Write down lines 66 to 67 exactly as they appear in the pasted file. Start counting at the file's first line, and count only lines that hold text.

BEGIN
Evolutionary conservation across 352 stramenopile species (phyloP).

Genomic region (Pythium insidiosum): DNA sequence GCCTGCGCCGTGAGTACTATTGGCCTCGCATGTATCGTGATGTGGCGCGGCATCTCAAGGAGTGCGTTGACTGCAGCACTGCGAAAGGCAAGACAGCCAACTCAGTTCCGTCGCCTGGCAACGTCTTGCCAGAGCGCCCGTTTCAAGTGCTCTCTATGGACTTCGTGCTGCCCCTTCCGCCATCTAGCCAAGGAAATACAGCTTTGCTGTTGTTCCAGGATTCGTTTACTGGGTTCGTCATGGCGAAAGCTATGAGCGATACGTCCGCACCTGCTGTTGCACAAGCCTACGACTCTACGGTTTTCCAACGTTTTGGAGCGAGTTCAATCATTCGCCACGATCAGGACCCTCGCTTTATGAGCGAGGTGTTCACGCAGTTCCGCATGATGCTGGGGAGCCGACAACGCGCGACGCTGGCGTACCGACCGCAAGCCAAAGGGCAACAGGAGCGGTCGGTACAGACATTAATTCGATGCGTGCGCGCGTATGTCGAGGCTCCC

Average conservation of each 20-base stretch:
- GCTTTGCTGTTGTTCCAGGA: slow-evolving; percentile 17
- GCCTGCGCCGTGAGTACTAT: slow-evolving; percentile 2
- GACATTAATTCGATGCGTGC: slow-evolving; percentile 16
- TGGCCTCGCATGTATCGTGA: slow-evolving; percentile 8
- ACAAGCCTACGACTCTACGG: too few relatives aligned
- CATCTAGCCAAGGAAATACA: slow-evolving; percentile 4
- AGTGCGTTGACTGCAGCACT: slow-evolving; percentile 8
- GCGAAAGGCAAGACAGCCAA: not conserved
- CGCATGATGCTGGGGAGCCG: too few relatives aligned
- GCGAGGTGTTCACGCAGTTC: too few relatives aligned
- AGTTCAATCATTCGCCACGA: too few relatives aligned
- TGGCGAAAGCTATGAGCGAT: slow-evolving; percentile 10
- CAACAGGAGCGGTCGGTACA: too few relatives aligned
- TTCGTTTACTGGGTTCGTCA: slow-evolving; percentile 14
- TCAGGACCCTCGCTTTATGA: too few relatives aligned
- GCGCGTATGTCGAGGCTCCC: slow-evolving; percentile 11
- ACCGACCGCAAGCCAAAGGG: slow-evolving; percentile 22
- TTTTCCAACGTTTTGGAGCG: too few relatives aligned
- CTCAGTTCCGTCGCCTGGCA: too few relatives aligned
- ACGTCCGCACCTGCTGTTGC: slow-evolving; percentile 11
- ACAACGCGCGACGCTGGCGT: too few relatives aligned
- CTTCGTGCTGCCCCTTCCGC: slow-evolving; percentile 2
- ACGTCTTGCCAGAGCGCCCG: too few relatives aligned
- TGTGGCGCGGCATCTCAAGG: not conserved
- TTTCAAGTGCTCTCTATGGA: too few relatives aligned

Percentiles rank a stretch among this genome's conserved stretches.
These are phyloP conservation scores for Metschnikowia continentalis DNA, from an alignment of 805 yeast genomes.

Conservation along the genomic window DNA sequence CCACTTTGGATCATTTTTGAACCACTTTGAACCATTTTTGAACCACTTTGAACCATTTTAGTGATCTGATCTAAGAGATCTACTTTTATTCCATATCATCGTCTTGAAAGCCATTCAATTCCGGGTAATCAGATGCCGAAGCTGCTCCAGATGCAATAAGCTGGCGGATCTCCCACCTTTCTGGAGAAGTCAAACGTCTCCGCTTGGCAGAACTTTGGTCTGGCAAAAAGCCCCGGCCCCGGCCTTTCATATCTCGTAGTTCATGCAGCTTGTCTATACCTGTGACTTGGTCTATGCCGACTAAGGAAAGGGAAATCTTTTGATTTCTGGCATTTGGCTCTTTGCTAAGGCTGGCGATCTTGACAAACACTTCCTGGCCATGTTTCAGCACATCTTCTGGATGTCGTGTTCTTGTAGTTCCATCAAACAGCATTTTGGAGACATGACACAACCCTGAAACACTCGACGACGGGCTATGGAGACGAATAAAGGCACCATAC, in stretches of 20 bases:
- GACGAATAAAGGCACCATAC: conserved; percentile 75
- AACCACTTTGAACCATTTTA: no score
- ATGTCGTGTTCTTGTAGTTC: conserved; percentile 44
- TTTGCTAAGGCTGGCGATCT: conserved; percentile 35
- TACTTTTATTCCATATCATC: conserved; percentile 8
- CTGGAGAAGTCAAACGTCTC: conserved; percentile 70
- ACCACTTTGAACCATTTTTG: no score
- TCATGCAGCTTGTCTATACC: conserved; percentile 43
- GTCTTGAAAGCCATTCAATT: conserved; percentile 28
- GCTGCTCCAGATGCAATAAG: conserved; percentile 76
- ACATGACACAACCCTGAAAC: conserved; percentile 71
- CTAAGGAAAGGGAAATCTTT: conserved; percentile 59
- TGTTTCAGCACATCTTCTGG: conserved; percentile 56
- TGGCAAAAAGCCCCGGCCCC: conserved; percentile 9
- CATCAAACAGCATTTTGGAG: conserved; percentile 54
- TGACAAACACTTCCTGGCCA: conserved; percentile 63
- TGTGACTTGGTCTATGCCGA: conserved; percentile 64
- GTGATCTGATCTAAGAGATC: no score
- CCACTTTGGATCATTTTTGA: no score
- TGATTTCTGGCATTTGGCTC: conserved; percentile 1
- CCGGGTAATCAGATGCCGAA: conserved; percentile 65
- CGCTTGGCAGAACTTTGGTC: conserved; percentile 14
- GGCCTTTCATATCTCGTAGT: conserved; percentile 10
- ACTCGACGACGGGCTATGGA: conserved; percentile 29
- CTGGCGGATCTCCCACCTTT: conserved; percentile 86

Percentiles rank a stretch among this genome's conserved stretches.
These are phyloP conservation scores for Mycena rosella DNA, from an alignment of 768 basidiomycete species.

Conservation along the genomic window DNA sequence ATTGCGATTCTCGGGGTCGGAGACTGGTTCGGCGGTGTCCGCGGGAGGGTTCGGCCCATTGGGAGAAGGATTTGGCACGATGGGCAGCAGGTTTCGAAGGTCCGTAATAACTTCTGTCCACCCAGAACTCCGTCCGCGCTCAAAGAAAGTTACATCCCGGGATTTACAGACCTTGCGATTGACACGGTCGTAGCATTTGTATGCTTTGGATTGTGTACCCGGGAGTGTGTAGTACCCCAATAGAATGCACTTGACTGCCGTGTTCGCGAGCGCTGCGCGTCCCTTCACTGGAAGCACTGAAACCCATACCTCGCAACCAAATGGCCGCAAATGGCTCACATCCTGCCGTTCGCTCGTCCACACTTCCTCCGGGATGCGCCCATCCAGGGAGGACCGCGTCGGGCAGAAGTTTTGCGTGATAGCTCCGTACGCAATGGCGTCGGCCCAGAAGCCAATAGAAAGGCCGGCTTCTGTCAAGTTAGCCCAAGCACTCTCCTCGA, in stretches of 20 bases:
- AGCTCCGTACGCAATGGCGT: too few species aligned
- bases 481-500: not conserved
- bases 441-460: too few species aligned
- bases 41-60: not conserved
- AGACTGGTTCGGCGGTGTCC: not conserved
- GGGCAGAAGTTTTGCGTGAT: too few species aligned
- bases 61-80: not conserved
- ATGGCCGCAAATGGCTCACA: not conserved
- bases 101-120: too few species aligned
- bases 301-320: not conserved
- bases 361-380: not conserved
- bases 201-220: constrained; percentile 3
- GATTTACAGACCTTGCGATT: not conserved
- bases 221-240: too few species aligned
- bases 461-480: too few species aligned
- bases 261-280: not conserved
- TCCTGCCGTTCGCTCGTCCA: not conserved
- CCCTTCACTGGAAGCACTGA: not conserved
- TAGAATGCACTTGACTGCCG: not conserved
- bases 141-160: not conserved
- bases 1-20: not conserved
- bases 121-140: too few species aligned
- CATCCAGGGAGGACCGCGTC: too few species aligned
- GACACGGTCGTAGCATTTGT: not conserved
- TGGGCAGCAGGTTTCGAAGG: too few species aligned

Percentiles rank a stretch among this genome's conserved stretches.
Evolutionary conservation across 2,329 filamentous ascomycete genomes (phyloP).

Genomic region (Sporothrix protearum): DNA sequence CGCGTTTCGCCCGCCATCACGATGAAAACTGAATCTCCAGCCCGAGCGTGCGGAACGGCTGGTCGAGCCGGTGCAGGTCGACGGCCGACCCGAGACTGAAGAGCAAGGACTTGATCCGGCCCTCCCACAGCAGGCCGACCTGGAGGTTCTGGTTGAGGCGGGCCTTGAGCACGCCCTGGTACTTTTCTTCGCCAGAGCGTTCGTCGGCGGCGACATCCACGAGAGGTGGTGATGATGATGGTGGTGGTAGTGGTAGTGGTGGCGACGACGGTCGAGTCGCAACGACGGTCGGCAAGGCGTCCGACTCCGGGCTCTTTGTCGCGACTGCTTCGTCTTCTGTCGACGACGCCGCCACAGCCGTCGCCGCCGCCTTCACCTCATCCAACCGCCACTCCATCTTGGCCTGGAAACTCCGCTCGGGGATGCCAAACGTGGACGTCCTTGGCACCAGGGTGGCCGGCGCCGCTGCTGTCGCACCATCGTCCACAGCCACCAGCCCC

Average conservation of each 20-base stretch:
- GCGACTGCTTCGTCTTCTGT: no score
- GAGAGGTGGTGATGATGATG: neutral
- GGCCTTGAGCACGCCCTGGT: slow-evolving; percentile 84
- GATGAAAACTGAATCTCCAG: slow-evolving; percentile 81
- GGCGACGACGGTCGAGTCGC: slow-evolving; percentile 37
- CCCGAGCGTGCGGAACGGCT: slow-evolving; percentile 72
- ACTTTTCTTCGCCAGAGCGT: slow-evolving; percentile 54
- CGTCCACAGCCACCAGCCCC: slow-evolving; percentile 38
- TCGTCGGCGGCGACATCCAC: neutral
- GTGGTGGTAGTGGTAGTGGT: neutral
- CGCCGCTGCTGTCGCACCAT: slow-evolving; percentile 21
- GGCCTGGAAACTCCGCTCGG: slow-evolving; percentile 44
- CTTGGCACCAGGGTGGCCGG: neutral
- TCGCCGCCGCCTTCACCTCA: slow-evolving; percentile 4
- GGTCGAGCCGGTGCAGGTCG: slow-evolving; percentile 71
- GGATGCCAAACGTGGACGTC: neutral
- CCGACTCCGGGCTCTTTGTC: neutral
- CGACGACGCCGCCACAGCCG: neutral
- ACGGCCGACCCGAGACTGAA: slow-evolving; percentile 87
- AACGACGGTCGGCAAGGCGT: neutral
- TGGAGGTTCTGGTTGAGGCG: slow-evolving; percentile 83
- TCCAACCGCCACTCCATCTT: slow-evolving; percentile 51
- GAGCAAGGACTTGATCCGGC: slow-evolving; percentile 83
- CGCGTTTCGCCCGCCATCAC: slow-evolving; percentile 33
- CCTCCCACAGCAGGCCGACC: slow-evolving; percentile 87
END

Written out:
- bases 61-80: not conserved
- ATGGCCGCAAATGGCTCACA: not conserved